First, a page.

GEN. NASH: From our point of view, in all of southern Iraq, we have multiple areas that we're concerned about, not only just in the Basra province. Recently we've seen an uptick in some violence in the northwest area of our -- of our area of operation up in the northwest Babil area and Karbala area.
And again, as you addressed the question, we're looking into an AQI connection and Sunni extremist groups that possibly could be causing strife up there, tried to get sectarian violence started again. But at this point, the Shi'a in the south have been able to resist that urge to reach violent levels again, as has been done in the past, in 2006 and 2007.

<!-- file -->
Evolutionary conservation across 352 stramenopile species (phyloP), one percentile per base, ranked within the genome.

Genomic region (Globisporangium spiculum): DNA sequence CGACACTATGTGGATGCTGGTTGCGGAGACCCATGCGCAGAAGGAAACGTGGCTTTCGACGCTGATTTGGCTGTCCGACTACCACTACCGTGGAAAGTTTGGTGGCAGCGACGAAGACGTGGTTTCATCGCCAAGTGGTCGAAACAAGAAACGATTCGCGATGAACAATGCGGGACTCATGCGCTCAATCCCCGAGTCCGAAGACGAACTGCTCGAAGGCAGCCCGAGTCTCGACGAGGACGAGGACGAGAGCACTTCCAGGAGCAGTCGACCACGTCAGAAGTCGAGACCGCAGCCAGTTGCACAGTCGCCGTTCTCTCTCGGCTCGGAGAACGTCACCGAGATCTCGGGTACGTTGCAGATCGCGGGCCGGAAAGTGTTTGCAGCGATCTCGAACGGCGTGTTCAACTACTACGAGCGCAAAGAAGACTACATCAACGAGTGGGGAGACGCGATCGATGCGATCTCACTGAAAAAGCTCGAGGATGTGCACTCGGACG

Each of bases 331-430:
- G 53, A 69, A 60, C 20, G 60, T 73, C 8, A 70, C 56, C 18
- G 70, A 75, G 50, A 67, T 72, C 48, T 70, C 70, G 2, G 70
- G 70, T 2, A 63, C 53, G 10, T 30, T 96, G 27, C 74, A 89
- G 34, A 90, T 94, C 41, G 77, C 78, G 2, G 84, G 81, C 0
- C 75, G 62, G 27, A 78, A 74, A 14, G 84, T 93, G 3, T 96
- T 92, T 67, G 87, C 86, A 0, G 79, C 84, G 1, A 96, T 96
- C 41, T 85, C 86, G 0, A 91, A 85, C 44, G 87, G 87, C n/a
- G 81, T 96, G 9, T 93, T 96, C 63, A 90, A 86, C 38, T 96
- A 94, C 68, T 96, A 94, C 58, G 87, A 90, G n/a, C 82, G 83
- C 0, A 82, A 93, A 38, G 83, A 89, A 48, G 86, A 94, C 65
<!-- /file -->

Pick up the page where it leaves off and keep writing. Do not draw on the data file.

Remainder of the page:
Again, I think it's a tribute to the Iraqi security forces, the Iraqi army, the Iraqi police, and the DBE is to keep those levels of violence from getting to the point of causing sectarian violence.
Q General, what about the influence of Iran in Basra and southern Iraq?
GEN. NASH: That's great -- I'm glad you asked that. And again, why we chose to be here at the Shatt al-Arab, on the river, behind the Basra operations center, is to show you just some of the elements that are working to protect the borders of Iraq. With the RIVRON team that's here training with the Iraqi police services, the river services, river police; again, those that are here, part of the 52nd Brigade from General Aziz; as well as the coastal border guards that are also using boats now to protect the borders between Iraq and Iran -- General Aziz partners very closely with the 10th Division commander, Major General Habib (sp), in Maysan, in their operations center, as they combine efforts, working on the Iranian border. And they're working extremely well together, as I briefed, I believe, back in September.